There is no Left! Only Right!

So, for those not in the Midwest, it’s basically been an exercise, the last couple weekends, in finding ways to work a horse when it’s absurdly hot without a repeat of . Fortunately, in the ‘purchase and scrounge’ category, I have come up with a lunging surcingle, a lunge line, and side reins (which I knew we had lying around somewhere, and turned out to be exactly where you’d expect-in the deacon’s bench with the winter caps and the baseball bats.) Lucky needs to work on building up that right side, and on not playing giraffe with the bit.

It’s also rather revealing to be able to watch him go from the side (rather than craning my neck in a desperate attempt to see if that left rear feels funny from up top at the trot) and to really get a look at what needs work. He’s better to the left than he feels from aboard. The canter to the left almost, sort of, even works. He takes some shuffling and some snapping of the lunge whip to get into it, but he does get into it. To the right? Another story entirely. The first day of lunging, canter on the right did not happen. The second time, canter TO the right happened, but on the left lead. Riding on Monday (more on that later), the only way to accomplish a right-lead canter required popping him over poles (he WILL jump if you push them all together in a pile, though not if you actually raise them so they’re high, not wide.) So there was tweaking of the right side rein for that direction, and lots of trotting.

Well, when “lots” is defined as about fifteen minutes on the lunge, total. We’re still working up to it, for a start, and he needs time to build those muscles. Also, on Saturday, it was hot. For those not in the Midwest, it was really hot. It was like Floriday in July hot, without Disney World or the ocean. Now, I’m sure that overall, Lucky has experienced hotter. He was born in Florida, he ran most of his races at Tampa, Gulfstream, and Calder, at least for the first three years, he is used to heat. I, however, am not. Lunging is useful here, because it gives me an excuse not to keep him out too long, and I can wear my very stylish W&L riding baseball cap instead of a helmet.

Riding on Monday was an exercise in “how do we make a hack at the walk in the lingering heat-haze that’s cloying all over the landscape” into a productive use of our time?” Hacking can be an end in and of itself, but given how few days a week I can get out to ride, it sometimes seems a bit indulgent. So Monday, we had the day of no left turns. (Well, practically none.) There is only turning to the right. Bending to the right. And only five minutes’ trotting and cantering to the right. And lots of walking. Ambling around, really. Somehow, all this still resulted in a very sweaty horse. He got a bath and brace, which he likes not so much for the bath but because I try to hand-graze him until he’s dry, meaning he gets to eat all the nice grass outside the pastures.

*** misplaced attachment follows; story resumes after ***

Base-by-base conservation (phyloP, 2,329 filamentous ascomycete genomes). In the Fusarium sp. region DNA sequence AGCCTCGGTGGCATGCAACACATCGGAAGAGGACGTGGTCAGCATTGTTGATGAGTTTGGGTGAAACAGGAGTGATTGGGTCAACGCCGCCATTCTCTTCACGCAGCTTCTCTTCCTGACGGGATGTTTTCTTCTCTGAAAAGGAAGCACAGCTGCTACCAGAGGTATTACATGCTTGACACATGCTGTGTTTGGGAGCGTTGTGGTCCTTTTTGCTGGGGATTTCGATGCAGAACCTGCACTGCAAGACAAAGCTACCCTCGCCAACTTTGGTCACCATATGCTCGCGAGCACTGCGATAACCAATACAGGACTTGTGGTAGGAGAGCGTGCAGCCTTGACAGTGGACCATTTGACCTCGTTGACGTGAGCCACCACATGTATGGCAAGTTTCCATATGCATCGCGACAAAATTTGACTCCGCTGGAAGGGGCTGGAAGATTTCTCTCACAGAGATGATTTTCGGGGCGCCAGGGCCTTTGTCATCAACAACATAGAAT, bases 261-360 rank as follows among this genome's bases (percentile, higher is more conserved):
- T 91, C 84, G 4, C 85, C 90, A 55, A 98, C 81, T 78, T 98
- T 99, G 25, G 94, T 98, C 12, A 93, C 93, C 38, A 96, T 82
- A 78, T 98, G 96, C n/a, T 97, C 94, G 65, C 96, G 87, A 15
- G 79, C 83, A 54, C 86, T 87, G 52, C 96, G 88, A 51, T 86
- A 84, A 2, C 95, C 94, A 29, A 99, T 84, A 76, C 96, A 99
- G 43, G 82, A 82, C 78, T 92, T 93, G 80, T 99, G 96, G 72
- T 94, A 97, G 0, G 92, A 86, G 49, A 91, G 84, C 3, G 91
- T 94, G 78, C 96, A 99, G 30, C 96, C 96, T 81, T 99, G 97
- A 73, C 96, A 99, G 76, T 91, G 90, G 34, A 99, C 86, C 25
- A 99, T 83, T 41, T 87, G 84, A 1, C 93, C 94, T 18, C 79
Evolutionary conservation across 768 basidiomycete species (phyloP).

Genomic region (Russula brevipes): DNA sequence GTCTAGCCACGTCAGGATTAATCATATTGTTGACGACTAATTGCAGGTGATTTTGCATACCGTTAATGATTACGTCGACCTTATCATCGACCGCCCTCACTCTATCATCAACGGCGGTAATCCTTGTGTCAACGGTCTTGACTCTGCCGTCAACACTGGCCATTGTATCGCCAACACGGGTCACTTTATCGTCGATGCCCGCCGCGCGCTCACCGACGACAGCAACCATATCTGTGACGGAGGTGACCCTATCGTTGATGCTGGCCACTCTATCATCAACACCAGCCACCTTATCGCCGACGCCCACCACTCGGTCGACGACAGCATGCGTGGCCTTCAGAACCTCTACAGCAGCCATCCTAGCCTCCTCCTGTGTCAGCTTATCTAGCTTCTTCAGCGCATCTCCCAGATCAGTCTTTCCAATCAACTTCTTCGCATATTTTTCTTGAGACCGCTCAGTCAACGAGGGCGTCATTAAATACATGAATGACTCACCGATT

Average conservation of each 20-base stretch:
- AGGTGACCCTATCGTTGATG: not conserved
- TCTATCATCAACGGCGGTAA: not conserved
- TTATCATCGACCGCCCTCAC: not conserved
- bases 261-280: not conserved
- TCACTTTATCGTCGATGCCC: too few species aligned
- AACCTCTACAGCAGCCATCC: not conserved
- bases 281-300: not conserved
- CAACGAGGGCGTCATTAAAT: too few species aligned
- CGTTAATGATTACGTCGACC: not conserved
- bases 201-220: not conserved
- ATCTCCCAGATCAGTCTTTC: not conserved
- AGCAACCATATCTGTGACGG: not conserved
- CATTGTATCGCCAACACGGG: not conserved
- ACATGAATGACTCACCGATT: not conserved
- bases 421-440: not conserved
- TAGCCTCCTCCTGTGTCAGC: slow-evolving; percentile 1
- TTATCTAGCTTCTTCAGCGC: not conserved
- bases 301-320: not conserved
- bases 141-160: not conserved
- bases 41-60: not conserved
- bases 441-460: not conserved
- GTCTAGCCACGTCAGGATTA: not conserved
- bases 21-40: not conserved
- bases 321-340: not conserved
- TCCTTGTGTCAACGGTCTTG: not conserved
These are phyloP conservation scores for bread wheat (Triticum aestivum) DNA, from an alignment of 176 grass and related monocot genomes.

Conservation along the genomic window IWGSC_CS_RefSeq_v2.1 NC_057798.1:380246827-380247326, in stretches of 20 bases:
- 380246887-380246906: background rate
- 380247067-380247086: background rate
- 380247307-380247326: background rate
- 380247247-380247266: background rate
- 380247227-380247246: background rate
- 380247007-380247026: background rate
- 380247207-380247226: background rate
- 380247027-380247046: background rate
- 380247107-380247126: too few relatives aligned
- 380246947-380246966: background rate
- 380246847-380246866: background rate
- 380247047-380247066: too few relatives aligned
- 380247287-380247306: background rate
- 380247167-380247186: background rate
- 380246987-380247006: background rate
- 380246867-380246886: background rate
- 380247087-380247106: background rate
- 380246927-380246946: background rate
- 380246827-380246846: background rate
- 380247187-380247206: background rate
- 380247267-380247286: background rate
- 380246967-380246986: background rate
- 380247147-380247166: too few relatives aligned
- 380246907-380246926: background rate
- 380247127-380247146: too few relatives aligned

Lucky will be, weather and her time permitting, enjoying a visit from his massage artist tomorrow (Touch of Soule, whom I’d be happy to recommend to anyone in the area with a horse or dog in need of some TLC) for a therapeutic massage. I will in all probability be hiding in the air conditioning with the dogs, if not lugging water down to the garden (though thanks to the foul weather, I have had a few storms where I haven’t had to do that every day. However, I could do without being woken in at four in the morning by a neurotic shepard mix who is deeply convinced there is something I can do about the booms. No, Puff. There is not. At least his does seem to tone down the hysterics a bit.)

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2 Comments (+add yours?)

  1. Jessica Boyd
    Aug 03, 2011 @ 23:20:15

    It has been interesting to watch (over my last year of injury) Bar’s transformation on the ground. He is actually smoother at the canter going right (non-track direction), but smoother and more collected at the trot going to the left. And all the ground work has done wonders for his beautiful self.

    Just have to translate it to the saddle now, which is really more of an issue with the rider than with the horse. Or at best, 75-25 me and him.

    Reply

    • The Author
      Aug 04, 2011 @ 08:38:03

      When I get around to writing another entry, I have to describe the obnoxiousness…my parents were visiting this weekend and had heard about him and his right side. It was insanely hot, so I wasn’t planning to ride for long, Jim had obviously rake the ring so all the jumps and barrels and such weren’t out, so I just got on and we were doing a few figure eights at the trot and a little flat, and I went to ask for the right, assuming (especially since he was doing his ususal “not gonna turn right” routine at the trot) that he’d demonstrate what I’ve been talking about, and of course he not only fell into the right lead, he kept it up all the way around without swapping or just swapping behind. My mom was like “What right-lead problem?” Of course my parents know horses. They figure he knew they were watching. (Or maybe shortening the side reins last time I lunged, at least on the right, taught him a lesson, cooperate with the rider and she won’t work you on the ground…)

      Reply

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